Skip to main content

Upside for U.S. Consumer Digital Video Storage

While streaming video from the cloud is gaining momentum, when it comes to consumers managing and storing their own home video libraries, downloading and viewing digital video on their PC is still the preferred method.

According to the latest market study by In-Stat, nearly 50 percent of U.S. broadband households report that they store their digital video home library on their desktop PC.

A full 30 percent use their notebook PCs. Smaller percentages store digital video on their gaming devices, portable media players, Flash devices, and mobile handsets.

"The digital entertainment industry is pushing U.S. consumers to shift to electronic sell-through (EST) and to build home video libraries." says Keith Nissen, Principal Analyst at In-Sat.

However, digital video usage models are now a mix of physical discs, free content, video on demand, streaming and rental models, in addition to outright purchases.

Nevertheless, downloading and storing video is a growing and important element in the overall mix. By 2015, collectively, U.S. broadband households will be storing over 4.5 million GBs of professional video content. That's a significant upside market opportunity for PC storage vendors.

This translates to approximately 65GBs of digital video stored, per household.

In-Stat's latest market study findings also include:

- Only 38 percent of broadband households back-up their video libraries.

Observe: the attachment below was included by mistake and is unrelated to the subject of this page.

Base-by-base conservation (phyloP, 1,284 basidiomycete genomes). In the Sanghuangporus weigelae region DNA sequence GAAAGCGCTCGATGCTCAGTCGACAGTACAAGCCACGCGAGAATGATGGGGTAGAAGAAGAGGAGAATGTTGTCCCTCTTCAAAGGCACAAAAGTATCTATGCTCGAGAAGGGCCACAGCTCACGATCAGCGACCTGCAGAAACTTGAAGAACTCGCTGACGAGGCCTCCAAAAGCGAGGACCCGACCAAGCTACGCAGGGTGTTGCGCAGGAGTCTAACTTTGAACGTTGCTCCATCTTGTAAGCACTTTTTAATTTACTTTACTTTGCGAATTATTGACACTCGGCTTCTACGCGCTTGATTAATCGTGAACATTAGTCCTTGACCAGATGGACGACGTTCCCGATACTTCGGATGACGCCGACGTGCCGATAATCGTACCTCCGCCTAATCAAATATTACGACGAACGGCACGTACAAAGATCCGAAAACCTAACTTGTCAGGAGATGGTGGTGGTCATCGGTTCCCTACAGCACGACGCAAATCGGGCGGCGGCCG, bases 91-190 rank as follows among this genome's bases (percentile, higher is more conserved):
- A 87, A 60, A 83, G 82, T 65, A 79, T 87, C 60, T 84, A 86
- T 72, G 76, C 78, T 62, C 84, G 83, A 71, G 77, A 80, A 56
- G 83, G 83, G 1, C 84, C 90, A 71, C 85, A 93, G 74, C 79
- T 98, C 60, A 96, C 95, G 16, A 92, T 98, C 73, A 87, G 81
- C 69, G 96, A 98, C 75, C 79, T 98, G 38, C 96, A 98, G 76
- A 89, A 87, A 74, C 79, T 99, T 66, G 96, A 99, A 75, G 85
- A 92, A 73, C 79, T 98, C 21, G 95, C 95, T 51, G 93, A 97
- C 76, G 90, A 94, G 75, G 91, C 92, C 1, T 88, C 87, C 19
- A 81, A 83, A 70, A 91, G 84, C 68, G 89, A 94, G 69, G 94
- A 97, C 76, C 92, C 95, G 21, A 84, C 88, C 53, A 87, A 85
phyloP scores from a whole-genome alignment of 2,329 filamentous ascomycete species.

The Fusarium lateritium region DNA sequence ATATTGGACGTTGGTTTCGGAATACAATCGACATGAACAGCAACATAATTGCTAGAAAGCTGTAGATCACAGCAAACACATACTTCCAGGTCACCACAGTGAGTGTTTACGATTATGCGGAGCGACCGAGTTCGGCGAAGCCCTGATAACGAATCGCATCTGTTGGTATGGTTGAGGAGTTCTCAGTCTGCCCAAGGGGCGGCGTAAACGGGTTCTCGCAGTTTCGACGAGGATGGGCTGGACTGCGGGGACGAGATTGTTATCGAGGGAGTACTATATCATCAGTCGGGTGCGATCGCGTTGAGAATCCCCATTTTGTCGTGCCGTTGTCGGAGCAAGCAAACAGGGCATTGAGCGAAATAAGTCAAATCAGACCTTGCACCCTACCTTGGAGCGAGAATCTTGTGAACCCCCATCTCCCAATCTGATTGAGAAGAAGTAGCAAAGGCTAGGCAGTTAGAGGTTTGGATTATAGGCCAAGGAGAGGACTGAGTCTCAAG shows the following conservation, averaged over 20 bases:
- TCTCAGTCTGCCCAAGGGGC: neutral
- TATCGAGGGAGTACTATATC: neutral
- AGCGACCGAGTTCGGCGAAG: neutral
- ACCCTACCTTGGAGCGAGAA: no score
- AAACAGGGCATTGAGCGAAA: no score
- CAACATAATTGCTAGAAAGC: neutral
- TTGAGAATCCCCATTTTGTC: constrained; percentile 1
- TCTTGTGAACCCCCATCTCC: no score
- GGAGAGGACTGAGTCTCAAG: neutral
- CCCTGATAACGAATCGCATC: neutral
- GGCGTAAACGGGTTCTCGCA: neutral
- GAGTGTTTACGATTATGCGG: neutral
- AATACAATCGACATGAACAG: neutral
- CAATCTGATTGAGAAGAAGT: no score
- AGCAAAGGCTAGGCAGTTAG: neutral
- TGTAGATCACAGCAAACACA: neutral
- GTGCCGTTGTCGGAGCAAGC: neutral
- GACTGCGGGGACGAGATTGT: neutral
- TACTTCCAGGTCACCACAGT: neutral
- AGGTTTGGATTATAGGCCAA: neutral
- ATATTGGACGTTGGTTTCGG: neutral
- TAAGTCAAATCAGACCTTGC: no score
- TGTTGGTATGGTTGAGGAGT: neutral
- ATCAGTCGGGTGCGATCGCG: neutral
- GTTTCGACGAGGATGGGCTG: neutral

- Only 10 percent of U.S. broadband households currently view locally stored video on multiple devices.

- Multiple copies of the same content will be stored on separate devices.

- Only TV programs and movies that will be viewed multiple times will be purchased.

- 64 percent of U.S. broadband households acquire, store, and view video content on the same device.

Popular posts from this blog

The Cloud Imperative for Telecom Operators

The telecom sector is undertaking an update of its IT infrastructure. As demand for data continues to soar with the proliferation of 5G and new apps, network operators can't rely on their legacy hardware and network architectures. The process of "Cloudification" offers a path to reduce costs, improve efficiency and scalability, plus meet increasingly ambitious infrastructure sustainability goals. According to the latest market study by Juniper Research, cloudification spending by telecom operators will see tremendous growth in the coming years, rising from $26.6 billion in 2024 to $64.9 billion by 2028 -- that's a 144 percent increase in just four years. Telecom Cloud Apps Market Development "Telecom networks are becoming more complex; requiring increasingly automated network management systems. However, operators must insulate mission-critical traffic when reducing power, to guarantee quality of service for enterprises," said Alex Webb, research analyst at